w w w . L a w y e r S e r v i c e s . i n

Chandra Kishore and Others V/S Nanak Chand and Others.

    I.A. Nos. 1207 and 2831 of 1974 in S. No. 292 of 1969

    Decided On, 14 February 1975

    At, High Court of Delhi


    For Petitioner: B.N. Kirpal, Advocate And For Respondents: D.R. Dhamija and S.K. Tiwari, Advocates.

Judgment Text

1. There are four applications for hearing before this Court, two of which are concerned with the marriage expenses of defendant No. 4 and two of which are concerned with the management of the alleged Joint Hindu Family Property, which is the subject-matter of the suit. This order will dispose of the applications, which are concerned with the marriage expenses of defendant No. 4, and the other two applications will be heard on some subsequent date, I, Therefore, proceed to decide I. A. Nos. 1207 and 2831 of 1974. The former application was moved by the plaintiffs and prayed for an order directing defendant No. 1 to set aside a sum of Rs. 75,000/- or such other amount as the Court may direct to meet the marriage expenses of defendant No. 4. I. A. No. 2831/74 has been moved by defendant No. 4 to meet her marriage expenses. According to this application, the property of the Joint Hindu Family is worth more than Rs 5,00,000/and is earning a handsome income of not less than Rs. 5,000/- per month, and hence, defendant No. 1 will be in a position to meet the expenses of the proposed marriage of the applicant, defendant No. 4 This application also prays that a sum of Rs. 75,000/- or such other amount as this Court may direct may be set aside for meeting the marriage expenses of defendant No. 4. Both the applications state that the sum should be -placed at the disposal of the plaintiffs and defendants 2 to 4 to meet those expenses.

2. Both these applications have been heard by me on a number of occasions both in Court as well as in camera for the Purpose of bringing about some convenient arrangement by which the marriage of defendant No. 4 can be performed in a satisfactory manner. Unfortunately, it has not been Possible to reach an agreement in spite of defendant No. 1 being willing to perform the marriage. I may say at the outset, that Shri Nanak Chand, defendant No. 1 is the father and plaintiffs 1 to 3 are his sons, whereas defendants 2 to 4 are his daughters. There are unfortunate circumstances in the case which have' proved to be a stumbling block in the performance of the marriage as originally thought possible by me and directed on 13th January, 1975. I proceed to deal with the circumstances.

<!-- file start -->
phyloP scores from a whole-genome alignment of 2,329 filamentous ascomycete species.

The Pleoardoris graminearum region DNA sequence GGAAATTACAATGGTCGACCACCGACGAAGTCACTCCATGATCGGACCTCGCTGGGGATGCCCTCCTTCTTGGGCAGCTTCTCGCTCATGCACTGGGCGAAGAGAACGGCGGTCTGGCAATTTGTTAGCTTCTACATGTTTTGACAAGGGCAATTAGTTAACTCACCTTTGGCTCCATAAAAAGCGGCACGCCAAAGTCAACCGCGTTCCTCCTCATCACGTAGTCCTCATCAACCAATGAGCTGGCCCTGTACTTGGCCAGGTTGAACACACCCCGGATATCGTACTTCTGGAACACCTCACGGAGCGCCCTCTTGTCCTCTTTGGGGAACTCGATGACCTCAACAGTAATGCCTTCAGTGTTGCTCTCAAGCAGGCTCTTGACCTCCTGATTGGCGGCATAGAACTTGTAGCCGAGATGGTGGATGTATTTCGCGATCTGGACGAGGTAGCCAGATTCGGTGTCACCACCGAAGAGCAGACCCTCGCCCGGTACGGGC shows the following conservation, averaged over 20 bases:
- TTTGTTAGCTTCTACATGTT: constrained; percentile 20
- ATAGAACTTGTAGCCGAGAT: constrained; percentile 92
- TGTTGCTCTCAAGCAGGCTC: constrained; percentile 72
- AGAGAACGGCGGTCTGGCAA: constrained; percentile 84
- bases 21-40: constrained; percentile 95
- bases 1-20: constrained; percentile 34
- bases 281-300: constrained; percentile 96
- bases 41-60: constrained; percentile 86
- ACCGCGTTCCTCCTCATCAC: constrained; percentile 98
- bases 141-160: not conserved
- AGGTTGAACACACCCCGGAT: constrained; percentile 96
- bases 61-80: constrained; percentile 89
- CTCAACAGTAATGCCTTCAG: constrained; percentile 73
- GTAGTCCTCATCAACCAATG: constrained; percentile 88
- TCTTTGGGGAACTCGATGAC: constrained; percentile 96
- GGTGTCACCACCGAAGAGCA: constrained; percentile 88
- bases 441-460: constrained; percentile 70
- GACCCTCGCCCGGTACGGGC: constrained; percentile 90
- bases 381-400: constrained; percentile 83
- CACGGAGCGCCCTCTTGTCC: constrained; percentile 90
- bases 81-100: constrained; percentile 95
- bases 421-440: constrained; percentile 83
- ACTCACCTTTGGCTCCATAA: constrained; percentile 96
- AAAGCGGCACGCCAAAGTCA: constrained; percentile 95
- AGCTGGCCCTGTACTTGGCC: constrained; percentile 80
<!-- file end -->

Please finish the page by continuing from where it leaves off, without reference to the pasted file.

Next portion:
3. Shri Nanak Chand is the adopted son of the late Shri Banarsi Dass. He has six children from his first marriage. He later married Shrimati Bimla Devi. defendant No. 5, but the factor and validity of the marriage is contested by the plaintiffs. He has two children through the second marriage. One of the issues framed in the suit. reads "Is Shrimati Bimla Devi the wife of defendant No. 1 and are the two sons from her, his sons". The fact of the matter is, that according to the plaintiffs, the 5th defendant is not the legally wedded wife of their father. Shri Nanak Chand. On the other hand Shri Nanak Chand is willing to perform the marriage, but he insists on the presence of Shrimati Bimla Devi at the time the marriage is to be performed, and is not willing to perform the marriage in her absence.

On the other hand, defendant No. 4 states that she would rather not be married if defendant No. 5 performs the marriage or is to be present at the marriage. A similar stand has been taken by the plaintiffs. It has. Therefore, become responsible to get the marriage performed through defendant No. 1. In view of the extraordinary strained relations between the plaintiffs and defendants 2 to 4 on the one hand and, defendant No. 1 on the other, it would be, I think, impossible to get the marriage Performed by letting Shri Nanak Chand perform the marriage. Such a step would certainly lead to serious trouble between the parties and possibly defendant No. 4 would not agree to the marriage being Performed, and Probably there would be violence or other incidents at the time which would render the order inoperative and impossible to perform. I have, Therefore, to find some other solution for the purpose of seeing whether an order cannot be passed as Prayed for by the applicants.

4. There are considerable difficulties in passing the order Prayed for by the applicants, because there is no Previously reported case in which an order as sought, has been passed. On the other hand, it is equally apparent that a situation like the present cannot have existed in many cases. The plaintiffs and defendants 2 to 4 have been fighting all sorts of litigations against defendant No. I and altogether wild allegations have been made by one against the other in those proceedings. This, Therefore, is a case of a very unusual type.